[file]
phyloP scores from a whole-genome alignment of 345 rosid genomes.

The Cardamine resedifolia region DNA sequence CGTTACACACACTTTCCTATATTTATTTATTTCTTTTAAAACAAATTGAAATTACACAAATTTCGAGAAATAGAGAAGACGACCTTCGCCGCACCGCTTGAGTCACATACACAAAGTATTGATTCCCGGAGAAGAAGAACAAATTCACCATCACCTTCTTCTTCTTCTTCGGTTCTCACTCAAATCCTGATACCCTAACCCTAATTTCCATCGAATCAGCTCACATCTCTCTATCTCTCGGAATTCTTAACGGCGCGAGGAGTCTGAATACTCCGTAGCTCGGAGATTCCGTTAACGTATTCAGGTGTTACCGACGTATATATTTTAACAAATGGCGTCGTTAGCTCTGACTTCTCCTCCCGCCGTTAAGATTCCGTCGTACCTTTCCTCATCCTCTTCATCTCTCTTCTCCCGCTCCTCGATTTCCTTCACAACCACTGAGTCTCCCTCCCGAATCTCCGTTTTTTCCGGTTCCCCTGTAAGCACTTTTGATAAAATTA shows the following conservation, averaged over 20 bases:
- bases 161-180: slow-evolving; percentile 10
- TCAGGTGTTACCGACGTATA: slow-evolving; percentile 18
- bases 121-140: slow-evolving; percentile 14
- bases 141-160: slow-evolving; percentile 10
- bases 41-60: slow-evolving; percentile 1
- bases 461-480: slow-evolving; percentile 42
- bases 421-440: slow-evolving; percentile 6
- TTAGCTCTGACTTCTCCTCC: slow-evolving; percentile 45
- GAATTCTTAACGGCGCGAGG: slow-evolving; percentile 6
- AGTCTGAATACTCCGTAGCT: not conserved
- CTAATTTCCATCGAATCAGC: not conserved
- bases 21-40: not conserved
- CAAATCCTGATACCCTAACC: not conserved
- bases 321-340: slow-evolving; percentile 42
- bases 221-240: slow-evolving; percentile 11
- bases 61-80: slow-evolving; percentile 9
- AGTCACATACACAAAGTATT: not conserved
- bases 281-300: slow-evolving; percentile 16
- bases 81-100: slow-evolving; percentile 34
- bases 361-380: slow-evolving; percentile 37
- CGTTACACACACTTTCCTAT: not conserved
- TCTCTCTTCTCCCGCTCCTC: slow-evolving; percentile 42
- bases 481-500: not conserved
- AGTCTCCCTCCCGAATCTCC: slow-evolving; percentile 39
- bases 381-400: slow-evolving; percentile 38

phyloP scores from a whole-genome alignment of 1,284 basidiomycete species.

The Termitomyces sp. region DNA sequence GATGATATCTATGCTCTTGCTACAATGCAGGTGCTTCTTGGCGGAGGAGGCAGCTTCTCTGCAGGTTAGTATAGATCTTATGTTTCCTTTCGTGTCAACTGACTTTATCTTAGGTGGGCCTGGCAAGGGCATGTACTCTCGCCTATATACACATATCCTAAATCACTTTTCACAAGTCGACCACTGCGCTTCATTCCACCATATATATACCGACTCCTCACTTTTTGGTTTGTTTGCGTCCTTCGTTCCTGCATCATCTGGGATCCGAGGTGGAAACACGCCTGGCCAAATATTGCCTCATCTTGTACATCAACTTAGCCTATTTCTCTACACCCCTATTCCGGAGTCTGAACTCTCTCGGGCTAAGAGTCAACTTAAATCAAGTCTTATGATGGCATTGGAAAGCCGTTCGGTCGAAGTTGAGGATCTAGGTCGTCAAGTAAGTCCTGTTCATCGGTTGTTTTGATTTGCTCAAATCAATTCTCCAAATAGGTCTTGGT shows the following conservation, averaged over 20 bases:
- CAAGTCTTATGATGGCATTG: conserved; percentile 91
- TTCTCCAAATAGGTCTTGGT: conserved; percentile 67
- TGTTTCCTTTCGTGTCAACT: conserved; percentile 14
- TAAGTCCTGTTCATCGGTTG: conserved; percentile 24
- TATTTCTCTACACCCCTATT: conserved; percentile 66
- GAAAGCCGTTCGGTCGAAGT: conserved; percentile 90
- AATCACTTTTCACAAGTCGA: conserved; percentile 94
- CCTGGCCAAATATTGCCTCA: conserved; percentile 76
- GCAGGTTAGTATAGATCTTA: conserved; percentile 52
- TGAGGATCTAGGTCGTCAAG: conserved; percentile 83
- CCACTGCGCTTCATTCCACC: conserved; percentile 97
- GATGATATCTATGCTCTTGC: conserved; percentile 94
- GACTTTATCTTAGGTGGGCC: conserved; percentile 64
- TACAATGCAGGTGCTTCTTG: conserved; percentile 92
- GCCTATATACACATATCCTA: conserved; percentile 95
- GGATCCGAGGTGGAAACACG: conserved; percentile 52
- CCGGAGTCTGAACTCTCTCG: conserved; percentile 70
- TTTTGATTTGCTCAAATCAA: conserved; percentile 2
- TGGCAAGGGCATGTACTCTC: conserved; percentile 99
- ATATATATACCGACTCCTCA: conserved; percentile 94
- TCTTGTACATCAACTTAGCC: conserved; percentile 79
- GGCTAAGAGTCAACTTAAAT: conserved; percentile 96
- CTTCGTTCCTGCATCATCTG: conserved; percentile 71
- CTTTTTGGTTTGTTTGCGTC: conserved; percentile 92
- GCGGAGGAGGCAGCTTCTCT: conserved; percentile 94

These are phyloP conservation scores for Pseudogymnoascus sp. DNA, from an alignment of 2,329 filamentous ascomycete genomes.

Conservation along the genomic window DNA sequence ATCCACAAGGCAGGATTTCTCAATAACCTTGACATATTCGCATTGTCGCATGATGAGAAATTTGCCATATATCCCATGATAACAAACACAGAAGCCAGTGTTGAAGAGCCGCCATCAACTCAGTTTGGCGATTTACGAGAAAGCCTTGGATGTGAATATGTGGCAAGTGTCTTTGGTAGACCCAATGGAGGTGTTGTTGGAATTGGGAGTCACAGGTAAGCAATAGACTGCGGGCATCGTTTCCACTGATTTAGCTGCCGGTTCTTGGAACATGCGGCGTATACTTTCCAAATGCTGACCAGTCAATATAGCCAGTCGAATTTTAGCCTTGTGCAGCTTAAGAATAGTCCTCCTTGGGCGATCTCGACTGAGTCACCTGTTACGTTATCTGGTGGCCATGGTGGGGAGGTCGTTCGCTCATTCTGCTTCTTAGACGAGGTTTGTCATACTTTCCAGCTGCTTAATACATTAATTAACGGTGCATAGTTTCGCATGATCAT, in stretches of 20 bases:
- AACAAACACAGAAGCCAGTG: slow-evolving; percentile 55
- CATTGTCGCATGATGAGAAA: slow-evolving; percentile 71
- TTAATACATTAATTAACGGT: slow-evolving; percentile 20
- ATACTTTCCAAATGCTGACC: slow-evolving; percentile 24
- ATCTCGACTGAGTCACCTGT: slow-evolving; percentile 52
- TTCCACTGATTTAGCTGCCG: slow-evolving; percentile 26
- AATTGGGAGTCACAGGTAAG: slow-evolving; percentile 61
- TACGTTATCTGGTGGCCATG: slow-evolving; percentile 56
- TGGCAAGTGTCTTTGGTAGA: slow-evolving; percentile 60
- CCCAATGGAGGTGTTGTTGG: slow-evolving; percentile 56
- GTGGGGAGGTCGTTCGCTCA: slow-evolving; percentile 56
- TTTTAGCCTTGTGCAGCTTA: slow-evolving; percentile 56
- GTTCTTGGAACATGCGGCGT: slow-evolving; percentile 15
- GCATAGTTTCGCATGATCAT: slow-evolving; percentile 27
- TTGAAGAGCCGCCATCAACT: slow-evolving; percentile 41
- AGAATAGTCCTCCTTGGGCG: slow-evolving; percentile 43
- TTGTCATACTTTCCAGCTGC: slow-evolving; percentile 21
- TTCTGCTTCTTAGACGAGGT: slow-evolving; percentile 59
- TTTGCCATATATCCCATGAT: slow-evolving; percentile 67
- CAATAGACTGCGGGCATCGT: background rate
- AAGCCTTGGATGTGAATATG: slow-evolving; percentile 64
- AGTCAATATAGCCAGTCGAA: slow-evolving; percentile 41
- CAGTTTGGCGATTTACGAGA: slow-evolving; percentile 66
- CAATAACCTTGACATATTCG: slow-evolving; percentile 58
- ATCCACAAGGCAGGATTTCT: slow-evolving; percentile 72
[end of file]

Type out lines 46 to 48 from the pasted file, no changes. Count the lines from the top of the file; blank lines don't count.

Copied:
- CCGGAGTCTGAACTCTCTCG: conserved; percentile 70
- TTTTGATTTGCTCAAATCAA: conserved; percentile 2
- TGGCAAGGGCATGTACTCTC: conserved; percentile 99